Author Topic: Professor Tweed build report and capacitor issues  (Read 3085 times)

Krinor

Professor Tweed build report and capacitor issues
« on: January 01, 2008, 06:57:41 AM »
I just finished my first Professor Tweed.
A very nice and sofisticated circuit with a lot of classic sounds available.
When I was biasing it the first time I got a warm, full sound with the typicaly airy jfet sparkle but not so much of the twangy character I had expected.
Looking closely I noticed that I had mistakenly put in all 22n caps instead of the last pair of 2n2 to ground right before the output.
I quickly replaced them with the correct values and was actually a bit dissapointed with the result at first.
I have a Tweed Champ replica (5f1) which is almost identical to the Princeton (minus the tone control) so I was able to compare the pedal with the real thing. With larger caps (the 22n's) I got the typical warm punchy growl with the gain at full tilt, but when I changed to the correct value caps this nuance was lost to a much harder, raspy and IMO not as authentic kind of overdrive. The sound also went from a kind of  12" combo character with lots of bluesy sparkle, to a somewhat louder 8" trebley twang. I hope you get the picture  :icon_wink: By all means; it sounds very cool and it is probably perfect for those who play surf, but some of the bass content is lost compared to the real thing, as is much of the mentioned "airy" sparkle which, by the way, is not present in my Tweed Champ unless I switch off the feedback loop (a neat little mod for those who own a Champ and want more distortion out of it).
For those of you who plan to build this circuit and are after a somewhat "warmer" tweed sound, I'd suggest putting in some caps of higher values than the suggested 2n2 - allthough not as high as 22n. Maybe somewhere in between. I guess the pair of 10K resistors might need to be changed as well. Personally I'm going to put sockets in mine and experiment some more. The "wrong" values I used first rendered the tone control quite useless. But I guess this can be fixed by tweaking the tone control caps.

Thanks to the guys at ROG for making these incredibly interesting emulations! Will we see other amp emulations from you in the future ? I sure hope so.  :icon_biggrin:
« Last Edit: January 01, 2008, 07:51:52 AM by Krinor »

Uma Floresta

Re: Professor Tweed build report and capacitor issues
« Reply #1 on: March 26, 2009, 10:34:51 AM »
There are lot of posts like this throughout the forum. They may not get responded to, but they ARE helpful. I saved this information a while back, and last night finally played around with the output "speaker emulation" caps. I tried a number of values, and also played around with the coupling cap between Q2 and Q3, and the cap in the feedback loop. I finally settled on the following configuration:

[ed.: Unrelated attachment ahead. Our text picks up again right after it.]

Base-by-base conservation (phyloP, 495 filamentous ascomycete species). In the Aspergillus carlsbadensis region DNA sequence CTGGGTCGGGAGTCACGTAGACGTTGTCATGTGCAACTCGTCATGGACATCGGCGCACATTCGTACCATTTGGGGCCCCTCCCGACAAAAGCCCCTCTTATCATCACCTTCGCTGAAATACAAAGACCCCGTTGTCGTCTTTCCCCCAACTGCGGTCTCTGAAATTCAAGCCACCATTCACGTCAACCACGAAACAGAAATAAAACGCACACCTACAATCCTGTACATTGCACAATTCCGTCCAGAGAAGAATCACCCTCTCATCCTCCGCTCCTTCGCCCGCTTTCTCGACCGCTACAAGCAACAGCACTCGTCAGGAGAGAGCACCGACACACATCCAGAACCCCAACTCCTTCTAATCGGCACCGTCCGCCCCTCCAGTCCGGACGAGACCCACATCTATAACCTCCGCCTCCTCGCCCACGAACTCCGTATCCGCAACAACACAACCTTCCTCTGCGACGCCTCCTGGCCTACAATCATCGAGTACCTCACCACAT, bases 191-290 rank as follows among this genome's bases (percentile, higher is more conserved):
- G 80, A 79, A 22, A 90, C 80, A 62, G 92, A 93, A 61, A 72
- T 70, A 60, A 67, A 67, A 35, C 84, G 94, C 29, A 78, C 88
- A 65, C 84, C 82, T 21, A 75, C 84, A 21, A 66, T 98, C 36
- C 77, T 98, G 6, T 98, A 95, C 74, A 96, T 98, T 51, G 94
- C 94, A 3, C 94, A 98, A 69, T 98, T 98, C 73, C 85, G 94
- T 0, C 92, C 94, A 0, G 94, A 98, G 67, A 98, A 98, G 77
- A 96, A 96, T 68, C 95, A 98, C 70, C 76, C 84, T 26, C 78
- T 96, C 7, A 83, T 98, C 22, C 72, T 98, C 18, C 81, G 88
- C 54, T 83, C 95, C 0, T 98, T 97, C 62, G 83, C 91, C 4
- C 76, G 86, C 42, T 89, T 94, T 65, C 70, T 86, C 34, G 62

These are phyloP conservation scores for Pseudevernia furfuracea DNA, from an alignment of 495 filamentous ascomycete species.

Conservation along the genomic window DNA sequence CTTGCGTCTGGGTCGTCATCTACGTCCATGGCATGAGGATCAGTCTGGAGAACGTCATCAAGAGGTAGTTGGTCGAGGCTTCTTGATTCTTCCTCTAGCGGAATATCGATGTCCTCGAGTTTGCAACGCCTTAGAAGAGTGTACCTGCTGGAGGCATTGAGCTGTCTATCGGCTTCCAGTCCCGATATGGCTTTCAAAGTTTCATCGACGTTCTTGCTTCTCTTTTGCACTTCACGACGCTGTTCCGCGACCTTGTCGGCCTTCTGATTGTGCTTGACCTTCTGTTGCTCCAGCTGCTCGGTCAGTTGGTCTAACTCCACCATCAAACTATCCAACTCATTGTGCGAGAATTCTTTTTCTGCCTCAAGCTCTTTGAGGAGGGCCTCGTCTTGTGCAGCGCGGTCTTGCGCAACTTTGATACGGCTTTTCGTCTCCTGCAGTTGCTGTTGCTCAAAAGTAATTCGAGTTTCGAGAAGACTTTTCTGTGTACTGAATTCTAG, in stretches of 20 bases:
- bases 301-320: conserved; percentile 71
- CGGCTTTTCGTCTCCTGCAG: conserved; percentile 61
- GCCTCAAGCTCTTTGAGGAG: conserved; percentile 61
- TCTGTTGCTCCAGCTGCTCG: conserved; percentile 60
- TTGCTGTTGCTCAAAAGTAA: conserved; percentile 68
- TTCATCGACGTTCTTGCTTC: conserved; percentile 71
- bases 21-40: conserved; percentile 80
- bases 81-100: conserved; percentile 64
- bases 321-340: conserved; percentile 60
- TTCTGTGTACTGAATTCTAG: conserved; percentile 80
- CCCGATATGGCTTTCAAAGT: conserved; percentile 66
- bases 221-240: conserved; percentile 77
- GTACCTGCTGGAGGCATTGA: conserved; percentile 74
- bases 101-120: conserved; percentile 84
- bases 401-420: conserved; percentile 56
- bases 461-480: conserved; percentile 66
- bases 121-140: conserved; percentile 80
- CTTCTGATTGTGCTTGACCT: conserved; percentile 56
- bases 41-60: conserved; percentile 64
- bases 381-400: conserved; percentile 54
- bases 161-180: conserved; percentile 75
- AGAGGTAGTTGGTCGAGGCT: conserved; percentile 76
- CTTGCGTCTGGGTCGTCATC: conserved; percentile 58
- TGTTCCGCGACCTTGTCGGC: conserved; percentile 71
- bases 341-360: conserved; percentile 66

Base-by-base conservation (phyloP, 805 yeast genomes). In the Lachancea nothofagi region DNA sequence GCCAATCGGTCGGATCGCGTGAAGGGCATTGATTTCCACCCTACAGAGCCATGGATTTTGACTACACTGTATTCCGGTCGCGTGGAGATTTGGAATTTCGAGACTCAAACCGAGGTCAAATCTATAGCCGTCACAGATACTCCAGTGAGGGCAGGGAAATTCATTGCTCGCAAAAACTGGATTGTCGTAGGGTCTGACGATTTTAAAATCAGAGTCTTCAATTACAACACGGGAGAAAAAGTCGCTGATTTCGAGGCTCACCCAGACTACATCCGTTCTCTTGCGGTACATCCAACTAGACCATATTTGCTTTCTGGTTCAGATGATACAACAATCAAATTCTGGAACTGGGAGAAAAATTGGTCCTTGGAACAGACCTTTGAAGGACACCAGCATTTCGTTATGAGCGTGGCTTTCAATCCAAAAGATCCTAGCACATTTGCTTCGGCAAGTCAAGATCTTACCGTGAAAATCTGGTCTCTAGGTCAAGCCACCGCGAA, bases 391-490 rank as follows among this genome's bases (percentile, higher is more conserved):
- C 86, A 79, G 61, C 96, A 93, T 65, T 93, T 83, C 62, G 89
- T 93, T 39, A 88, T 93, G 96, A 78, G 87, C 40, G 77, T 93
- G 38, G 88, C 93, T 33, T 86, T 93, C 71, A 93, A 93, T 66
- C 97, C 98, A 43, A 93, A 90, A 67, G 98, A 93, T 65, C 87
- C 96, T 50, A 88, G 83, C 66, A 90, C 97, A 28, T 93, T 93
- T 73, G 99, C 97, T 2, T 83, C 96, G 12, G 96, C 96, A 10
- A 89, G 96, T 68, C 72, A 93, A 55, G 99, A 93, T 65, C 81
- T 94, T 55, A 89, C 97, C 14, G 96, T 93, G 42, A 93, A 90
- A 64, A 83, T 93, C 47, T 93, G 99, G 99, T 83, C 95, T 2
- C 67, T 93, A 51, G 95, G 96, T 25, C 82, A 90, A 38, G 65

As you can see, I put quite a large coupling cap between Q2 and Q3 to allow more bass to pass through. Conversely, I've got a very small cap in the feedback loop. I tried many values, from ridiculously large (100uF) to moderate (.022uF) to none at all, but the little 20pF cap sounded best to me. I'm not really sure why - I just went with what sounded best. The 20pF cap has almost the same effect as no cap there at all (more gain), but I liked the tone a little better than with no cap at all.

I tried a few combinations on the output lowpass RC filters. I didn't try 22nF caps - two 4.7nF caps already cut too much treble for my tastes, so I tried changing only the last cap to 4.7n, and that sounded just right to me.

Also, I found that individual JFETs vary WILDLY in gain. I'm using all MPF102s, but the one I've got in Q1 has quite a bit of gain - more than a J201 that I tried putting in its place! I've tried other MPF102s that had so little gain that I could barely coax any overdrive out of the PT. So, it's a good idea to try out a number of JFETs until you find the ones that give you what you're looking for.

I also found biasing by ear gave me better results than trying to get exactly 4.5 volts. In fact, I've got the Q1 trimpot wired as an external control because I like to play with that one a lot.

The stock Professor Tweed actually sounds great, but I wanted to modify this one to better suit the style of playing I've taken up lately. I used to use the PT a lot on the neck pickup or both pickups on my Tele, for a chimey, just breaking up sound. Now I find myself playing a lot of surf, instrumental rockabilly and spaghetti western type music, and I wanted the PT to sound better using my bridge pickup. Stock it was too brittle for that. Now it still cuts some bass, but all brittleness is gone when using the bridge pup. It's got a very nice, meaty sound, maybe closer to a 5E3 Tweed Deluxe than a Princeton. I'm really happy with the way it sounds on all pickup positions now.

« Last Edit: March 26, 2009, 10:37:25 AM by Uma Floresta »

Uma Floresta

Re: Professor Tweed build report and capacitor issues
« Reply #2 on: April 08, 2009, 12:02:04 PM »
I'm continuing to play with the circuit, trying to get more of a 5E3 Tweed Deluxe sound out of it. This time I changed the first and third 22nF coupling caps to 100nF as in the 5E3 schematic, and returned the second one to a stock 22nF. Definitely more bass in there now. I ran out of time, but I'm going to try removing the cap from the feeback loop again, and see how that sounds. Also, I'm going to put a 100k pot in place of the final resistor for increased control of the post-gain treble. There's so much you can tweak on this little guy.